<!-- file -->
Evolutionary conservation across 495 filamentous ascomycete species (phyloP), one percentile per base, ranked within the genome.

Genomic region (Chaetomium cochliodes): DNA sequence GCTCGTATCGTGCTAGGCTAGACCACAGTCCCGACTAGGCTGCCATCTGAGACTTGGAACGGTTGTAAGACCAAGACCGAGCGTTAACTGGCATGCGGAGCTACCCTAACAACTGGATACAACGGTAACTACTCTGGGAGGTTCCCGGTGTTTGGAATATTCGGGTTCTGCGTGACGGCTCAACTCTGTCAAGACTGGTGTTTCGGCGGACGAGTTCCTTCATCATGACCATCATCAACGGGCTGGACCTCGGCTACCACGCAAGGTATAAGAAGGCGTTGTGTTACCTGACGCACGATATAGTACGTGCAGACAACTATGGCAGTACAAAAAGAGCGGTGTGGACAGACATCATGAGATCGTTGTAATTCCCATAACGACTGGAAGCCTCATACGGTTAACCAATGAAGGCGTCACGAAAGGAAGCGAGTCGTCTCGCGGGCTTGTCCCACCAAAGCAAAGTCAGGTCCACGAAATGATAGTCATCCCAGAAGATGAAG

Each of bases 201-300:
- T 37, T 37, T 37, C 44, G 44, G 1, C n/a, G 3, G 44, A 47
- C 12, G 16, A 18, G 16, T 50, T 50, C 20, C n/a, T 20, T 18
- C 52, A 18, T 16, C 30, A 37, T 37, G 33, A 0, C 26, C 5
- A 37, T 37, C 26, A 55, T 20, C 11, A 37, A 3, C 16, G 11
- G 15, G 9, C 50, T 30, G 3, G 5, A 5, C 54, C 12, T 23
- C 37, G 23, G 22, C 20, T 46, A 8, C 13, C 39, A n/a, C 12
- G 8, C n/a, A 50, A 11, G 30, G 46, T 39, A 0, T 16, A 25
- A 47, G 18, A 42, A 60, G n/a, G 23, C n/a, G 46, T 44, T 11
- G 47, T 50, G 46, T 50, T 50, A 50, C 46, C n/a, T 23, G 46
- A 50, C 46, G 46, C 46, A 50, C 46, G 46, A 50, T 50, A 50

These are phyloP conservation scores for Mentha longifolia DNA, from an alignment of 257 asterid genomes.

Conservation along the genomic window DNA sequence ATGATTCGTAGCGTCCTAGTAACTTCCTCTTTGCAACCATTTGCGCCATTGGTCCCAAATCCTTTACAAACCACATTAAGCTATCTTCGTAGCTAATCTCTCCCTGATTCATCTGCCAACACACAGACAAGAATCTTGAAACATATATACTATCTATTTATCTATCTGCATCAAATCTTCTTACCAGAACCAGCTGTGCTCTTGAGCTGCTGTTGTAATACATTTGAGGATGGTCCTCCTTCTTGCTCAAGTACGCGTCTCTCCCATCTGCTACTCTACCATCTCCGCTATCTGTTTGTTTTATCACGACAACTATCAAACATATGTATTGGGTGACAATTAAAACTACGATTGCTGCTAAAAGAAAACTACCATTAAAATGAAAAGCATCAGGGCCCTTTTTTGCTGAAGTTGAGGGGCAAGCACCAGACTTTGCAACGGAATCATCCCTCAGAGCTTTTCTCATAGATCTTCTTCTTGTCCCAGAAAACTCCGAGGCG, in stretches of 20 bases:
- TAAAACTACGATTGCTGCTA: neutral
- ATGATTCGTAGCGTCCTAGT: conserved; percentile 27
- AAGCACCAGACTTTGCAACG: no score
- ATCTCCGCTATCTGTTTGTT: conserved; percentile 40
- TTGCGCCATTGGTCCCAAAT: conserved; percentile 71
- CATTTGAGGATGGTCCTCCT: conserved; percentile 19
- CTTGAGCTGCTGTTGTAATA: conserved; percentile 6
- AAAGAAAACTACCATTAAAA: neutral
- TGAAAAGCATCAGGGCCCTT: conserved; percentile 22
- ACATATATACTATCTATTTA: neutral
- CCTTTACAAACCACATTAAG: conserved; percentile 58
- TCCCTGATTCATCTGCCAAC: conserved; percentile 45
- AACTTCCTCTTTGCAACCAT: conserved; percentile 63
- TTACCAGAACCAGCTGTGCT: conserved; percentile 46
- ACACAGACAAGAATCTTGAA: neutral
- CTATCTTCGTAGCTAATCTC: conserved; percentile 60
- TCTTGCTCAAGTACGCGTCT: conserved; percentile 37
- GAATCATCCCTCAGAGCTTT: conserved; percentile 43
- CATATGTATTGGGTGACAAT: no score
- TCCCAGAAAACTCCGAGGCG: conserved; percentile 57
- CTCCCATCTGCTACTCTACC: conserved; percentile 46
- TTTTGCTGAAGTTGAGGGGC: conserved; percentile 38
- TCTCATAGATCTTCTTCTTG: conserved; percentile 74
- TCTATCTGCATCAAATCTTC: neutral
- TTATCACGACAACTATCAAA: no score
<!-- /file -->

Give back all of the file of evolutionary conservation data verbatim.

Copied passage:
Evolutionary conservation across 495 filamentous ascomycete species (phyloP), one percentile per base, ranked within the genome.

Genomic region (Chaetomium cochliodes): DNA sequence GCTCGTATCGTGCTAGGCTAGACCACAGTCCCGACTAGGCTGCCATCTGAGACTTGGAACGGTTGTAAGACCAAGACCGAGCGTTAACTGGCATGCGGAGCTACCCTAACAACTGGATACAACGGTAACTACTCTGGGAGGTTCCCGGTGTTTGGAATATTCGGGTTCTGCGTGACGGCTCAACTCTGTCAAGACTGGTGTTTCGGCGGACGAGTTCCTTCATCATGACCATCATCAACGGGCTGGACCTCGGCTACCACGCAAGGTATAAGAAGGCGTTGTGTTACCTGACGCACGATATAGTACGTGCAGACAACTATGGCAGTACAAAAAGAGCGGTGTGGACAGACATCATGAGATCGTTGTAATTCCCATAACGACTGGAAGCCTCATACGGTTAACCAATGAAGGCGTCACGAAAGGAAGCGAGTCGTCTCGCGGGCTTGTCCCACCAAAGCAAAGTCAGGTCCACGAAATGATAGTCATCCCAGAAGATGAAG

Each of bases 201-300:
- T 37, T 37, T 37, C 44, G 44, G 1, C n/a, G 3, G 44, A 47
- C 12, G 16, A 18, G 16, T 50, T 50, C 20, C n/a, T 20, T 18
- C 52, A 18, T 16, C 30, A 37, T 37, G 33, A 0, C 26, C 5
- A 37, T 37, C 26, A 55, T 20, C 11, A 37, A 3, C 16, G 11
- G 15, G 9, C 50, T 30, G 3, G 5, A 5, C 54, C 12, T 23
- C 37, G 23, G 22, C 20, T 46, A 8, C 13, C 39, A n/a, C 12
- G 8, C n/a, A 50, A 11, G 30, G 46, T 39, A 0, T 16, A 25
- A 47, G 18, A 42, A 60, G n/a, G 23, C n/a, G 46, T 44, T 11
- G 47, T 50, G 46, T 50, T 50, A 50, C 46, C n/a, T 23, G 46
- A 50, C 46, G 46, C 46, A 50, C 46, G 46, A 50, T 50, A 50

These are phyloP conservation scores for Mentha longifolia DNA, from an alignment of 257 asterid genomes.

Conservation along the genomic window DNA sequence ATGATTCGTAGCGTCCTAGTAACTTCCTCTTTGCAACCATTTGCGCCATTGGTCCCAAATCCTTTACAAACCACATTAAGCTATCTTCGTAGCTAATCTCTCCCTGATTCATCTGCCAACACACAGACAAGAATCTTGAAACATATATACTATCTATTTATCTATCTGCATCAAATCTTCTTACCAGAACCAGCTGTGCTCTTGAGCTGCTGTTGTAATACATTTGAGGATGGTCCTCCTTCTTGCTCAAGTACGCGTCTCTCCCATCTGCTACTCTACCATCTCCGCTATCTGTTTGTTTTATCACGACAACTATCAAACATATGTATTGGGTGACAATTAAAACTACGATTGCTGCTAAAAGAAAACTACCATTAAAATGAAAAGCATCAGGGCCCTTTTTTGCTGAAGTTGAGGGGCAAGCACCAGACTTTGCAACGGAATCATCCCTCAGAGCTTTTCTCATAGATCTTCTTCTTGTCCCAGAAAACTCCGAGGCG, in stretches of 20 bases:
- TAAAACTACGATTGCTGCTA: neutral
- ATGATTCGTAGCGTCCTAGT: conserved; percentile 27
- AAGCACCAGACTTTGCAACG: no score
- ATCTCCGCTATCTGTTTGTT: conserved; percentile 40
- TTGCGCCATTGGTCCCAAAT: conserved; percentile 71
- CATTTGAGGATGGTCCTCCT: conserved; percentile 19
- CTTGAGCTGCTGTTGTAATA: conserved; percentile 6
- AAAGAAAACTACCATTAAAA: neutral
- TGAAAAGCATCAGGGCCCTT: conserved; percentile 22
- ACATATATACTATCTATTTA: neutral
- CCTTTACAAACCACATTAAG: conserved; percentile 58
- TCCCTGATTCATCTGCCAAC: conserved; percentile 45
- AACTTCCTCTTTGCAACCAT: conserved; percentile 63
- TTACCAGAACCAGCTGTGCT: conserved; percentile 46
- ACACAGACAAGAATCTTGAA: neutral
- CTATCTTCGTAGCTAATCTC: conserved; percentile 60
- TCTTGCTCAAGTACGCGTCT: conserved; percentile 37
- GAATCATCCCTCAGAGCTTT: conserved; percentile 43
- CATATGTATTGGGTGACAAT: no score
- TCCCAGAAAACTCCGAGGCG: conserved; percentile 57
- CTCCCATCTGCTACTCTACC: conserved; percentile 46
- TTTTGCTGAAGTTGAGGGGC: conserved; percentile 38
- TCTCATAGATCTTCTTCTTG: conserved; percentile 74
- TCTATCTGCATCAAATCTTC: neutral
- TTATCACGACAACTATCAAA: no score